The University of Pittsburgh Men’s Basketball team made 445 free-throw attempts in the 2012-2013 season. That made the difference in some of their games. That will make a difference in the lives of families with a member who has amyotrophic lateral sclerosis (ALS), or what is commonly referred to as Lou Gehrig’s disease, a debilitating neurological disorder that affects the nerve cells in both the brain and spinal cord.
During this year’s season, the CRS donated $10 for each free throw that Pitt Panthers converted from the foul line, also known as the charity stripe. CRS contributed a total of $4,450 to the ALS Association of Western Pennsylvania Chapter, which will support patient care services for people living with ALS.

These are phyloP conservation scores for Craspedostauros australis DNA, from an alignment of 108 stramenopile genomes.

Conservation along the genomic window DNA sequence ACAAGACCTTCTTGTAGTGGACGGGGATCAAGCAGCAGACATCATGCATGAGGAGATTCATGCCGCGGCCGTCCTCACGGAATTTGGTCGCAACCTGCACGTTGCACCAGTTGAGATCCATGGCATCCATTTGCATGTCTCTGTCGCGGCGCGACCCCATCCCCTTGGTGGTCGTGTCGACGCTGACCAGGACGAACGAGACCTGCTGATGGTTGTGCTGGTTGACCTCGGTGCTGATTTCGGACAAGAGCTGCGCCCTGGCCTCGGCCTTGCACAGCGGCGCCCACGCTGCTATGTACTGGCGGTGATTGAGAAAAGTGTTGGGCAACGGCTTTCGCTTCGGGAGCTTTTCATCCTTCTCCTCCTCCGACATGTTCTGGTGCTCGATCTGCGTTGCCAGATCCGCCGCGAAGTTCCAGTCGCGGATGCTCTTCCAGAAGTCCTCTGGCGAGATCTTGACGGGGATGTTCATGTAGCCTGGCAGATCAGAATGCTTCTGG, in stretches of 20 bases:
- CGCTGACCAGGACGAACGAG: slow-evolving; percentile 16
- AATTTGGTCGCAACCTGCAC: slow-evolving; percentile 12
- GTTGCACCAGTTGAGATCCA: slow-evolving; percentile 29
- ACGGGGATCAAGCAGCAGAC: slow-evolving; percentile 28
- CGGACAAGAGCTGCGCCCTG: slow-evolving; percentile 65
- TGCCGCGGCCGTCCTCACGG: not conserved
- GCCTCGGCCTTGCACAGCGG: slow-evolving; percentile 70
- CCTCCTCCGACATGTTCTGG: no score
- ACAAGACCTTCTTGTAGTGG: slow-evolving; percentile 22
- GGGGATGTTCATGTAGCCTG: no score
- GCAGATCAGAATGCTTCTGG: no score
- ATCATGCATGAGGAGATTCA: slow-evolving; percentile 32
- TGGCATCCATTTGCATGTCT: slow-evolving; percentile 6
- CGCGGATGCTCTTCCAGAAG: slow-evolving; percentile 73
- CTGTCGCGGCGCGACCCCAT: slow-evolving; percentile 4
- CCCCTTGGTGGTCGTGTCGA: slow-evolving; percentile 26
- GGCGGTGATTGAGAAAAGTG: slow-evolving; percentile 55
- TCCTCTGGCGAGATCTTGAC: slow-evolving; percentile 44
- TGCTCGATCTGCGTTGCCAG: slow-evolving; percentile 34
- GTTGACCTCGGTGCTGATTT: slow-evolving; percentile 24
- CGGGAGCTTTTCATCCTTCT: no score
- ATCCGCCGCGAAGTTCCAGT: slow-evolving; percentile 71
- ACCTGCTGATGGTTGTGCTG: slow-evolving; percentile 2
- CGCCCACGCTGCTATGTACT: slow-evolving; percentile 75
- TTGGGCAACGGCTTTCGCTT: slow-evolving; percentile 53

“Our founding partner and CEO of the company, Richard Bowling, was afflicted with ALS [in the 1990s],” said Paul A. Rockar Jr., chief executive officer, UPMC Center for Rehab Services. “He suffered the enduring effects of the degenerative disease and we saw what he went through”.
“We thought this would be a great project to get involved with for ALS,” added Dino W. Rovito, chief operating officer, UPMC Center for Rehab Services. “It’s been very successful this year. And we hope to do it in the years to come”.